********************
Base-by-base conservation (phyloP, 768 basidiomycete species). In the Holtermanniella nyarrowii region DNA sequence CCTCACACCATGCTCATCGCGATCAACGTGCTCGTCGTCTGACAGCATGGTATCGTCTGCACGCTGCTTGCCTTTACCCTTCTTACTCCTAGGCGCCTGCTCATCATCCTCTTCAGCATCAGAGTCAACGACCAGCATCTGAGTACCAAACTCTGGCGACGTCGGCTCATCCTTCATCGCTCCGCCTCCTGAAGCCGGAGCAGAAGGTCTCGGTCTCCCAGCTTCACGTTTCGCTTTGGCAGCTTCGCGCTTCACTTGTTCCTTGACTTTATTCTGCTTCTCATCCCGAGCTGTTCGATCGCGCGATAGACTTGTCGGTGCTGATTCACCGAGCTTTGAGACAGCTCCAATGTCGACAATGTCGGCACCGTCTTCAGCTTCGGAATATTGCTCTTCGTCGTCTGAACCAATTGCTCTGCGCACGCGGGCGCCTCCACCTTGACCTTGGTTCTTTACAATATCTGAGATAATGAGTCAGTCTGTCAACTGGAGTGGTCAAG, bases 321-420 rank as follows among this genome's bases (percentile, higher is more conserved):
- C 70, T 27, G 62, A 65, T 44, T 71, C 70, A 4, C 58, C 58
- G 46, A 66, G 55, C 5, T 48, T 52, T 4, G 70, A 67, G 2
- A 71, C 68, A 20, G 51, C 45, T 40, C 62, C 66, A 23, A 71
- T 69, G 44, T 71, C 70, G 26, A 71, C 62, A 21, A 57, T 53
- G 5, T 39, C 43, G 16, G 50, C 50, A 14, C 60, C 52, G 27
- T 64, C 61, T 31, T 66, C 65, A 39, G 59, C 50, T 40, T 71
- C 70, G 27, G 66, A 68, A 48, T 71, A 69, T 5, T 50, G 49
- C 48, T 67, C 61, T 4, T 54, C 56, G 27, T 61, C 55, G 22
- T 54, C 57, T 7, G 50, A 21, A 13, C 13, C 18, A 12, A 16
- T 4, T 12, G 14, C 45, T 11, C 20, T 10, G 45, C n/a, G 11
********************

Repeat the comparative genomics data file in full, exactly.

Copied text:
Base-by-base conservation (phyloP, 768 basidiomycete species). In the Holtermanniella nyarrowii region DNA sequence CCTCACACCATGCTCATCGCGATCAACGTGCTCGTCGTCTGACAGCATGGTATCGTCTGCACGCTGCTTGCCTTTACCCTTCTTACTCCTAGGCGCCTGCTCATCATCCTCTTCAGCATCAGAGTCAACGACCAGCATCTGAGTACCAAACTCTGGCGACGTCGGCTCATCCTTCATCGCTCCGCCTCCTGAAGCCGGAGCAGAAGGTCTCGGTCTCCCAGCTTCACGTTTCGCTTTGGCAGCTTCGCGCTTCACTTGTTCCTTGACTTTATTCTGCTTCTCATCCCGAGCTGTTCGATCGCGCGATAGACTTGTCGGTGCTGATTCACCGAGCTTTGAGACAGCTCCAATGTCGACAATGTCGGCACCGTCTTCAGCTTCGGAATATTGCTCTTCGTCGTCTGAACCAATTGCTCTGCGCACGCGGGCGCCTCCACCTTGACCTTGGTTCTTTACAATATCTGAGATAATGAGTCAGTCTGTCAACTGGAGTGGTCAAG, bases 321-420 rank as follows among this genome's bases (percentile, higher is more conserved):
- C 70, T 27, G 62, A 65, T 44, T 71, C 70, A 4, C 58, C 58
- G 46, A 66, G 55, C 5, T 48, T 52, T 4, G 70, A 67, G 2
- A 71, C 68, A 20, G 51, C 45, T 40, C 62, C 66, A 23, A 71
- T 69, G 44, T 71, C 70, G 26, A 71, C 62, A 21, A 57, T 53
- G 5, T 39, C 43, G 16, G 50, C 50, A 14, C 60, C 52, G 27
- T 64, C 61, T 31, T 66, C 65, A 39, G 59, C 50, T 40, T 71
- C 70, G 27, G 66, A 68, A 48, T 71, A 69, T 5, T 50, G 49
- C 48, T 67, C 61, T 4, T 54, C 56, G 27, T 61, C 55, G 22
- T 54, C 57, T 7, G 50, A 21, A 13, C 13, C 18, A 12, A 16
- T 4, T 12, G 14, C 45, T 11, C 20, T 10, G 45, C n/a, G 11